flooding on the central plateau during the rainy season; drought

volcanism: limited volcanic activity; Ol Doinyo Lengai (elev. 2,962 m) has emitted lava in recent years; other historically active volcanoes include Kieyo and Meru limited volcanic activity; Ol Doinyo Lengai (elev. 2,962 m) has emitted lava in recent years; other historically active volcanoes include Kieyo and Meru
Current Environmental Issues

soil degradation; deforestation; desertification; destruction of coral reefs threatens marine habitats; recent droughts affected marginal agriculture; wildlife threatened by illegal hunting and trade, especially for ivory

Demographics

Nationality
Tanzanian
Population
48,261,942 (July 2013 est.)
Ethnic Groups
Languages
Religions

Finances

Tanzania is one of the world's poorest economies in terms of per capita income, however, it has achieved high overall growth rates based on gold production and tourism. Tanzania has largely completed its transition to a liberalized market economy, though the government retains a presence in sectors such as telecommunications, banking, energy, and mining. The economy depends on agriculture, which accounts for more than one-quarter of GDP, provides 85% of exports, and employs about 80% of the work force. The World Bank, the IMF, and bilateral donors have provided funds to rehabilitate Tanzania's aging economic infrastructure, including rail and port ...See More infrastructure that are important trade links for inland countries. Recent banking reforms have helped increase private-sector growth and investment, and the government has increased spending on agriculture to 7% of its budget. The financial sector in Tanzania has expanded in recent years and foreign-owned banks account for about 48% of the banking industry''s total assets. Competition among foreign commercial banks has resulted in significant improvements in the efficiency and quality of financial services, though interest rates are still relatively high, reflecting high fraud risk. All land in Tanzania is owned by the government, which can lease land for up to 99 years. Proposed reforms to allow for land ownership, particularly foreign land ownership, remain unpopular. Continued donor assistance and solid macroeconomic policies supported a positive growth rate, despite the world recession. In 2008, Tanzania received the world''s largest Millennium Challenge Compact grant, worth $698 million, and in December 2012 the Millennium Challenge Corporation selected Tanzania for a second Compact. Dar es Salaam used fiscal stimulus and loosened monetary policy to ease the impact of the global recession. GDP growth in 2009-12 was a respectable 6% per year due to high gold prices and increased production. Show Less ;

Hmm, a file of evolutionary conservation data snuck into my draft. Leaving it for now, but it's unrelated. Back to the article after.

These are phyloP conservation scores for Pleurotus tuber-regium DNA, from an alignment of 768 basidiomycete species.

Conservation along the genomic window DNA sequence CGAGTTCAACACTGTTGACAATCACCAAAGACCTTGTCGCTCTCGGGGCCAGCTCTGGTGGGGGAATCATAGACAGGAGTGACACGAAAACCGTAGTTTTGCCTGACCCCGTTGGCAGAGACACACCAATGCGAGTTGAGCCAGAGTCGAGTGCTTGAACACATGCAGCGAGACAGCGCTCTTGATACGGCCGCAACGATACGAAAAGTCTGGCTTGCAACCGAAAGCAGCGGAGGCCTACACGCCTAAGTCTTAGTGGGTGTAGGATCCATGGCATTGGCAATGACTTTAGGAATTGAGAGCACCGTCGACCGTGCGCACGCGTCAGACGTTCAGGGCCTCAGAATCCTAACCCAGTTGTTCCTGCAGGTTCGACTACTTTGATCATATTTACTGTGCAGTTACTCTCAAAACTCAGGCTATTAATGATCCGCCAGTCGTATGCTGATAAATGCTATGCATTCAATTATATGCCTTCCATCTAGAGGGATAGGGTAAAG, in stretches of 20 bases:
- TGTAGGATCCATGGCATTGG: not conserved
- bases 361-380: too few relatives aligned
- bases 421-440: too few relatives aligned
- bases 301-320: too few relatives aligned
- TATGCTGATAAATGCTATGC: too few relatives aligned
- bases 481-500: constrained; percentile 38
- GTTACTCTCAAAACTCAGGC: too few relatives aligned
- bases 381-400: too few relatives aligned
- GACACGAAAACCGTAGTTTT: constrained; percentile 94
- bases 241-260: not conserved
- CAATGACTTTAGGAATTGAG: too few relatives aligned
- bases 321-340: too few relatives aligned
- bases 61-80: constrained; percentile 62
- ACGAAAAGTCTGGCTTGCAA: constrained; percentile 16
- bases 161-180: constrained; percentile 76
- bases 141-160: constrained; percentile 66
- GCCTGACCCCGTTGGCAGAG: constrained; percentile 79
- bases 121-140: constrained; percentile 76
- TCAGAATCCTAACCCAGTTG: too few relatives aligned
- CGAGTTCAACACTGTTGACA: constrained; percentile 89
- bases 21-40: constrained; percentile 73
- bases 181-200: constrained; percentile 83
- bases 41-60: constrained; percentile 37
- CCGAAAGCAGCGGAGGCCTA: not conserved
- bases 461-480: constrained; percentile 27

GDP Purchasing Power Parity

$75.07 billion (2012 est.); $70.26 billion (2011 est.); $66 billion (2010 est.)
Gross National Saving

25.1% of GDP (2012 est.); 17.6% of GDP (2011 est.); 20.1% of GDP (2010 est.)
Agriculture Products

coffee, sisal, tea, cotton, pyrethrum (insecticide made from chrysanthemums), cashew nuts, tobacco, cloves, corn, wheat, cassava (tapioca), bananas, fruits, vegetables; cattle, sheep, goats
Industries

agricultural processing (sugar, beer, cigarettes, sisal twine); mining (diamonds, gold, and iron), salt, soda ash; cement, oil refining, shoes, apparel, wood products, fertilizer